Christmas robin.



Chiff chaff.

ian mcdonald

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Re: my local patch and wildlife - Ian McDonald
« Reply #737 on: December 19, 2019, 01:43:31 PM »


Collared earth-star?



The aspen tree with patterned bark.



Birch with moss and fungi.



Roe deer "in the mist."


Holly

Birds noticed were, robin, pheasant, fieldfare, grey lag geese, crow, redwing, mallard, teal, cormorant, sparrow hawk, kestrel, marsh harrier, blue tit, long tailed tit, great tit, goldfinch, goldcrest, blackbird, pink footed geese, wren, great spotted woodpecker, pigeon, greenfinch, chaffinch, snipe, stonechat, water rail and chiff chaff.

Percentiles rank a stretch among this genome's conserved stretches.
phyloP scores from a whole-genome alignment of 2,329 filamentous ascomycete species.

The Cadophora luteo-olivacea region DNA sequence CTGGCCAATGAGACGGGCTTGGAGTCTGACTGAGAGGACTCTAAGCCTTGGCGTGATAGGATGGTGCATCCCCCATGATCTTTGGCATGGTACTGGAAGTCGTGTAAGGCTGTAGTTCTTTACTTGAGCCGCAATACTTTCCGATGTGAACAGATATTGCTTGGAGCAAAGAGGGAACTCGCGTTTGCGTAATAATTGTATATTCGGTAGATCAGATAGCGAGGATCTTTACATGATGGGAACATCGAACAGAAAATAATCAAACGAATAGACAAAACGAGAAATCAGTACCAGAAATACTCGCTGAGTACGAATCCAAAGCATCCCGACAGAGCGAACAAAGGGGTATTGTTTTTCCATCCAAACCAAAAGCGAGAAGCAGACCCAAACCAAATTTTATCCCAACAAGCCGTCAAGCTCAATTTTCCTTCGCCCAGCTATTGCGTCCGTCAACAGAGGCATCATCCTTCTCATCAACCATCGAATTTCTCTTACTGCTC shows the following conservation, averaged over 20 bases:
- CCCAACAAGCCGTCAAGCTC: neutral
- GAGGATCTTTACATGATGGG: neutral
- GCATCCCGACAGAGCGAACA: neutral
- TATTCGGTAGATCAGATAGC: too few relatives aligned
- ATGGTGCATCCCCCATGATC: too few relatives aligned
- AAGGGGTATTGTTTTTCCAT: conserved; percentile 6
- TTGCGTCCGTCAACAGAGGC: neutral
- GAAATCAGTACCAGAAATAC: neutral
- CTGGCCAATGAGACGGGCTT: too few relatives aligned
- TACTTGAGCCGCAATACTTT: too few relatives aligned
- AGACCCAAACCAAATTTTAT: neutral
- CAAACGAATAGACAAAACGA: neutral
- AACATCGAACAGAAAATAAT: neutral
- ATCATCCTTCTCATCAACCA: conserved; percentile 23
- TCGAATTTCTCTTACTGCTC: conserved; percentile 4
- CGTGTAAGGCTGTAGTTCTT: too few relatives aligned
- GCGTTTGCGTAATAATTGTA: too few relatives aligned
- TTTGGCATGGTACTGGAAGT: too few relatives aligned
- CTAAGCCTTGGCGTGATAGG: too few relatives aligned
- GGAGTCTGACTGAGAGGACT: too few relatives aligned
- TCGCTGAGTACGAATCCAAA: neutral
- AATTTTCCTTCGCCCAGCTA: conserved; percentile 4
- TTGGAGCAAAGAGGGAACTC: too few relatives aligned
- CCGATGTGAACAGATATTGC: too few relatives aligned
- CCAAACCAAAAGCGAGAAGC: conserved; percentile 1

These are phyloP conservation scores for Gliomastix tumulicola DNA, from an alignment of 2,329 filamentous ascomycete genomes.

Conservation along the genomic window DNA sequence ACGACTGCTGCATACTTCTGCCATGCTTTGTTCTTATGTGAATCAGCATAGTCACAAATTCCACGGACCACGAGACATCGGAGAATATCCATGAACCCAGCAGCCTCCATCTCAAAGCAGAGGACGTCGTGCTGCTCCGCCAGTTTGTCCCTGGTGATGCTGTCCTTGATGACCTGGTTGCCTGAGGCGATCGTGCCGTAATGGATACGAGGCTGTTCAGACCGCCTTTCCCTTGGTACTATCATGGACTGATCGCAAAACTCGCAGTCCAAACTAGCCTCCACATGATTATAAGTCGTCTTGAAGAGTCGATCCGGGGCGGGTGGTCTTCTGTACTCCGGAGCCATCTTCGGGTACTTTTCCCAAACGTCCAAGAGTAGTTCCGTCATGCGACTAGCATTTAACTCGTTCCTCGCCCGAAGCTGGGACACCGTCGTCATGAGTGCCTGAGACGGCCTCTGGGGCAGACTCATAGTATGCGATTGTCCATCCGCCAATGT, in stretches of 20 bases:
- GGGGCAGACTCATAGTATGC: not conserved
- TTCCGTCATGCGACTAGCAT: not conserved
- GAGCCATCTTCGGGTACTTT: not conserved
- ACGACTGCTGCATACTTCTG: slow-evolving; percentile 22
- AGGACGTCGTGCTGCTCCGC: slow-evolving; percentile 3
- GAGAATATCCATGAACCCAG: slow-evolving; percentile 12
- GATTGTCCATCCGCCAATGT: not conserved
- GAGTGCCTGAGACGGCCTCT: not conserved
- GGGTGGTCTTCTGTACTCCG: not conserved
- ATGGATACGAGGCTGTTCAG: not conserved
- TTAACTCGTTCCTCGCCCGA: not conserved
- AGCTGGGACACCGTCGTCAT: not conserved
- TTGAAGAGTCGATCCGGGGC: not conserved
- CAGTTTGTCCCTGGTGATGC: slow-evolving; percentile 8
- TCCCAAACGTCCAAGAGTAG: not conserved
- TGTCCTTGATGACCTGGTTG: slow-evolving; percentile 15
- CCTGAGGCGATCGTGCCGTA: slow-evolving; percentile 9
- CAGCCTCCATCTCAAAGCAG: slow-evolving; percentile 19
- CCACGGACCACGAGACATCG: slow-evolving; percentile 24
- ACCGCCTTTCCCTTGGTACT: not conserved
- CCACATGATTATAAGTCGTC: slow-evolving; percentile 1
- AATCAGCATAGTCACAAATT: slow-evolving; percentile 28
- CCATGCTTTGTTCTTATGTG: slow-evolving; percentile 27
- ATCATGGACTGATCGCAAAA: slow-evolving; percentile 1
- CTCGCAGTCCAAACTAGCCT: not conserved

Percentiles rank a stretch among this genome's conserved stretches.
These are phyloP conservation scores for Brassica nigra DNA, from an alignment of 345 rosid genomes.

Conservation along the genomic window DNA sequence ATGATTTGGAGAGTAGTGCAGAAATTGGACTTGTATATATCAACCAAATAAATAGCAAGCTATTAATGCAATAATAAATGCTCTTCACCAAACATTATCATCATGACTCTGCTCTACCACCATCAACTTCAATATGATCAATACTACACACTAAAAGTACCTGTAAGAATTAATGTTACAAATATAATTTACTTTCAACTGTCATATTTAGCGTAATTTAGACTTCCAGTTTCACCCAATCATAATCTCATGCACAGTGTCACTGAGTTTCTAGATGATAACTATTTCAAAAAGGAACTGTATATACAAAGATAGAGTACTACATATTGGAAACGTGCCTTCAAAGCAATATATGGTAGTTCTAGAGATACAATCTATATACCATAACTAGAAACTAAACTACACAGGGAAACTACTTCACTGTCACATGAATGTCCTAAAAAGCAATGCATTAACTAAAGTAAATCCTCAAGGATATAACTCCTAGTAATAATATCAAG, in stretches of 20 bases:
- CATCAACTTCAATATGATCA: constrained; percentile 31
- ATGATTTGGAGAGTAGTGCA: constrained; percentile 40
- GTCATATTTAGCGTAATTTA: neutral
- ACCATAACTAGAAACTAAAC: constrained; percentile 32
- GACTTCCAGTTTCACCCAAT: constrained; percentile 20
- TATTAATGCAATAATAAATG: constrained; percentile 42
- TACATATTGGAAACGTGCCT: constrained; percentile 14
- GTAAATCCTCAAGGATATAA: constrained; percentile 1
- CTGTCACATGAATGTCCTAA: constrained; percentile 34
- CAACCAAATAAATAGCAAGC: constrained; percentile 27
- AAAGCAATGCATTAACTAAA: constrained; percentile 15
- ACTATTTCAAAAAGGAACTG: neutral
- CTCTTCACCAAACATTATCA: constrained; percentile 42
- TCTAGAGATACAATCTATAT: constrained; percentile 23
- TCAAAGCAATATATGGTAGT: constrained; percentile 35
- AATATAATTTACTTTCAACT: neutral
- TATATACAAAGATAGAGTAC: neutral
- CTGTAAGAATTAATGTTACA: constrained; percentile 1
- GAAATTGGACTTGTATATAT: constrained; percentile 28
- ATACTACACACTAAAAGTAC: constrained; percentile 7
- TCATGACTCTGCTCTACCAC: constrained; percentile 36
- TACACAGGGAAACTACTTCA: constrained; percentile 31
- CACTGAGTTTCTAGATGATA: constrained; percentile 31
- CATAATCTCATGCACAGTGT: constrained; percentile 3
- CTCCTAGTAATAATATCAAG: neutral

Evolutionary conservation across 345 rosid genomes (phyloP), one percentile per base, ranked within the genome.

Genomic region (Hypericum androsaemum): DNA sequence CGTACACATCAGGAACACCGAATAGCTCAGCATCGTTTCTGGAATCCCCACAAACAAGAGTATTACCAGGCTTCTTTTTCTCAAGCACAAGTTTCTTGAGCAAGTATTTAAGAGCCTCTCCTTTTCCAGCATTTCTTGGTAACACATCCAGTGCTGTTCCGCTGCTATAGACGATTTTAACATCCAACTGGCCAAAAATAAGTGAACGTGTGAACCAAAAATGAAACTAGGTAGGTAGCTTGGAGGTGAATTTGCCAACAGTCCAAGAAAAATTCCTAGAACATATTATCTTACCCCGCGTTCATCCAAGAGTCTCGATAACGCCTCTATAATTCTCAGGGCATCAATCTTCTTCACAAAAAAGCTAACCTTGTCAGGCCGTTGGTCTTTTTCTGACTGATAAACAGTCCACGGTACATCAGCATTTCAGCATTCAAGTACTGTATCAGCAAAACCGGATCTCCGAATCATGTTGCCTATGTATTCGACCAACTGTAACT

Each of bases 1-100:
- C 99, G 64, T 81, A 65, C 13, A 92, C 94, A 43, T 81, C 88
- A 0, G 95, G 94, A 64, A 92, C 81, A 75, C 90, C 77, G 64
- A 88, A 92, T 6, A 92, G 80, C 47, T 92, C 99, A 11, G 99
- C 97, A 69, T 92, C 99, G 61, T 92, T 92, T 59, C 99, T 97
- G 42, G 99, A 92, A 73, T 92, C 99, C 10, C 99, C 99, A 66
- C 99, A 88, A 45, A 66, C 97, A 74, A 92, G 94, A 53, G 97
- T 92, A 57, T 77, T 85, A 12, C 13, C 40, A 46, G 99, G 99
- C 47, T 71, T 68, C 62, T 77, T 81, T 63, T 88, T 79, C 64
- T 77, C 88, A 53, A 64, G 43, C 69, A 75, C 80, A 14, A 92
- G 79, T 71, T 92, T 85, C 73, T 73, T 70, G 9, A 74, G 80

I would like to take the opportunity of wishing everyone all the best for the Christmas season and the year to come, ian.
« Last Edit: December 19, 2019, 02:50:15 PM by Maggi Young »

Hoy

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Re: my local patch and wildlife - Ian McDonald
« Reply #738 on: December 22, 2019, 09:31:20 AM »
Ian, your weather is similar to here!

Interesting with all the birds you spot also. It is a lot of different birds here also during winter. More species seem to stay rather than leave nowadays. But cats are a problem. People let their house cats go out and around not bothering about the birds and animals they kill.

Is hart's tongue fern rare there? It is very rare here. It is never growing in the ground only on steep cliffs.
Trond Hoy, gardening on the rainy west coast of Norway.

ian mcdonald